- The key barriers for circularity in buildings and infrastructure including unclear roles and responsibilities, market failures on both the supply and demand side and barriers in planning and procurement.
- The opportunities such as retaining and reusing existing structures, refurbishment and building efficiently.
At its 9 October 2023 meeting, the Advisory Group considered indicators to measure circular economy in Australia and the broad economic settings needed to support circularity.
The discussion in the meeting was informed by a roundtable with superannuation organisations held in the lead up to the meeting and submissions from economists and investors working on the circular economy.
Key topics considered by the Advisory Group were:
- Targets and indicators Australia needs to drive uptake in circularity and measure progress over time.
- The economic growth opportunity of a circular economy for Australia.
- The investment settings needed and the business risks circular economy can address.
Transitioning to a circular economy will require innovation including in new products and materials, business models and recovery approaches. Support to develop research and upscale existing innovations are needed for the transition to a circular economy.
It will also require new skills and upskilling. Identifying opportunities to position Australia to be competitive in emerging jobs and skills markets is a key consideration.
Australia’s food and resources sectors are two of our largest and each represent significant use of materials. The Advisory Group will look at the opportunities in both sectors to support greater circularity.
This meeting will also take a systems approach, considering opportunities holistically by regions including opportunities in urban and regional areas. Some regions in Australia are already taking this approach and adopting circular economy plans that boost local productivity and address local environmental issues around waste, land and water use.
This meeting will address gaps that have been identified in each of the previous meetings.
The Advisory Group provides recommendations to the Minister for the Environment and Water following each meeting. These recommendations are informed by the expertise of Advisory Group members and are shaped by evidence-based research and input from stakeholders. This advice will be consolidated into a final report in 2024.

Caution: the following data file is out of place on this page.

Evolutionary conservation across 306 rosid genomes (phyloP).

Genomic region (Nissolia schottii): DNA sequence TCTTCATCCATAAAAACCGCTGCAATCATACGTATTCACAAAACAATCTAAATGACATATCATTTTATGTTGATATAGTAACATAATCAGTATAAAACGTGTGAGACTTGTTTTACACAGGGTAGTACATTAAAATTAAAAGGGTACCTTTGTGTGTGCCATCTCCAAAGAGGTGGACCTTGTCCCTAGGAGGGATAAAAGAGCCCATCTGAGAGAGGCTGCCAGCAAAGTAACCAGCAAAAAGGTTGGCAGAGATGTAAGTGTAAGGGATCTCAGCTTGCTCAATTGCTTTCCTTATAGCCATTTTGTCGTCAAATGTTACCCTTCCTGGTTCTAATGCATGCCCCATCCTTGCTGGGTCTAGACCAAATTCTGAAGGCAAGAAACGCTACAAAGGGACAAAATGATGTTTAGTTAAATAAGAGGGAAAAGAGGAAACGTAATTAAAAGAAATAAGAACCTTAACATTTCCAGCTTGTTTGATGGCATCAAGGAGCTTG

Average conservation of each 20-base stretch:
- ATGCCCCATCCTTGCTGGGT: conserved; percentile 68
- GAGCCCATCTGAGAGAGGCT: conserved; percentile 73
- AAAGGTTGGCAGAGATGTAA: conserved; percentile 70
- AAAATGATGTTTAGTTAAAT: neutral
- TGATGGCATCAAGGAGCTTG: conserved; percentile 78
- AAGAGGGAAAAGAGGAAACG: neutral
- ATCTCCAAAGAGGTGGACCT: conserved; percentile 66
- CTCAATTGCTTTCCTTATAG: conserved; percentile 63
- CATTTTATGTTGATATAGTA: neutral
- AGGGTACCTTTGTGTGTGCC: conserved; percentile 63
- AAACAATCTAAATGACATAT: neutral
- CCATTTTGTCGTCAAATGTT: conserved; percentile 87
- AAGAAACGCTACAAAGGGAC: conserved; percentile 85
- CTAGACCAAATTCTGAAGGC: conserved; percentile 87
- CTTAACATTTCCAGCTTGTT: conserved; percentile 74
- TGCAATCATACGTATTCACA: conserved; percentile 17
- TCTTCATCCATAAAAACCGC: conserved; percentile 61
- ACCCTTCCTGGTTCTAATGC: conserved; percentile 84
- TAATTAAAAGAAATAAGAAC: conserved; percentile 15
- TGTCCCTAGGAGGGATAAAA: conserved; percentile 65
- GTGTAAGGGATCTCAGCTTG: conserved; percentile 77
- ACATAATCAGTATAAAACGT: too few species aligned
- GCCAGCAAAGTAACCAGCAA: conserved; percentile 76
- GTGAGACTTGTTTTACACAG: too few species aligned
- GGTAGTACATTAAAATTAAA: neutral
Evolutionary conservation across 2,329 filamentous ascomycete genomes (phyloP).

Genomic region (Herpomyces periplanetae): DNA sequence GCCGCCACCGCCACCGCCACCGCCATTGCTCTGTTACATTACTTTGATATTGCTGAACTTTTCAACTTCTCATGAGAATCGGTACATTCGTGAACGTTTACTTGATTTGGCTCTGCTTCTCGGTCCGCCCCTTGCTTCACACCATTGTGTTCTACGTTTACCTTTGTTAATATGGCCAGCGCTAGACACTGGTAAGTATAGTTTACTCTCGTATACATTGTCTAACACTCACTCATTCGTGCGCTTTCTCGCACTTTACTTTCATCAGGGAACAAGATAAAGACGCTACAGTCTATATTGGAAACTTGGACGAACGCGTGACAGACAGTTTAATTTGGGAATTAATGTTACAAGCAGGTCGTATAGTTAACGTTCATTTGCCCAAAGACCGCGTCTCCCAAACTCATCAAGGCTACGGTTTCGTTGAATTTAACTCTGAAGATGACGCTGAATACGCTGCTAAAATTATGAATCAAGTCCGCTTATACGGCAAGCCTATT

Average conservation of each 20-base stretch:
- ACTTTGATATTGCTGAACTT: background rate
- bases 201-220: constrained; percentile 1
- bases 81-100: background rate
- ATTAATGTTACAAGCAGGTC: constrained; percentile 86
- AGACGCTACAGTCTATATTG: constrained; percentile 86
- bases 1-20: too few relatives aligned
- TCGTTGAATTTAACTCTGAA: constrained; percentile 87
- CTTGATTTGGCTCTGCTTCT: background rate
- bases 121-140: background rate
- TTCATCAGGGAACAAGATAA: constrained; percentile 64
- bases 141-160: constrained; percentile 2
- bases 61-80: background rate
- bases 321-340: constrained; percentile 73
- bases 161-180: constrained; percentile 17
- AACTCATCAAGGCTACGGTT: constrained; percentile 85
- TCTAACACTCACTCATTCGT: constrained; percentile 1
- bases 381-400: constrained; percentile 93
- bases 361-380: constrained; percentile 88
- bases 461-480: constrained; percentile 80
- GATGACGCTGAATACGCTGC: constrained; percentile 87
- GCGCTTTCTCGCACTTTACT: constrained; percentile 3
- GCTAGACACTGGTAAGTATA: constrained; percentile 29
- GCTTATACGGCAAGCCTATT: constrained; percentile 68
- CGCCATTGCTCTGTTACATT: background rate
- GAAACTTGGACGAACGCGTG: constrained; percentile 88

Advisory Group members
Members are appointed by the Minister for the Environment and Water based on their individual expertise, rather than as representatives of organisations. Members include:
Professor Thwaites is a Professorial Fellow, Monash University, Chair of the Monash Sustainable Development Institute, Chair of the Climateworks Centre and Chair of The McKinnon Institute for political leadership. John is Chair of Melbourne Water and a Director of FairTrade Australia New Zealand.
John was previously Chair of the National Sustainability Council appointed by the Australian Government, which produced the Sustainable Australia Report in 2013. He has previously been Chair of the Australian Building Codes Board, President of the Australian Centre for the Moving Image (ACMI) and a director of the Australian Green Building Council.
He is a Co-Chair of the Leadership Council of the UN Sustainable Development Solutions Network (“SDSN”) launched by the Secretary General of the United Nations to provide expert advice and support to the development and implementation of the Sustainable Development Goals. He is also the Chair of the SDSN Association, which operates the SDSN network around the world.
John Thwaites was Deputy Premier of Victoria from 1999 until his retirement in 2007. During this period, he held various Ministerial portfolios including Minister of Health, Minister of Environment and was Victoria’s first Minister for Climate Change. Prior to being elected to Parliament, he was a barrister and Mayor of South Melbourne.
Dr Cathy Foley AO PSM became Australia's ninth Chief Scientist in January 2021 after an extensive career at Australia's national science agency, including as the agency's Chief Scientist. Dr Foley's scientific excellence and influential leadership have been recognised with numerous awards and fellowships, including election to the Australian Academy of Science in 2020, and an Order of Australia for service to research science and to the advancement of women in physics.
Mr Gertsakis is an Adjunct Professor at the Institute of Sustainable Futures, and a Director of the Product Stewardship Centre of Excellence.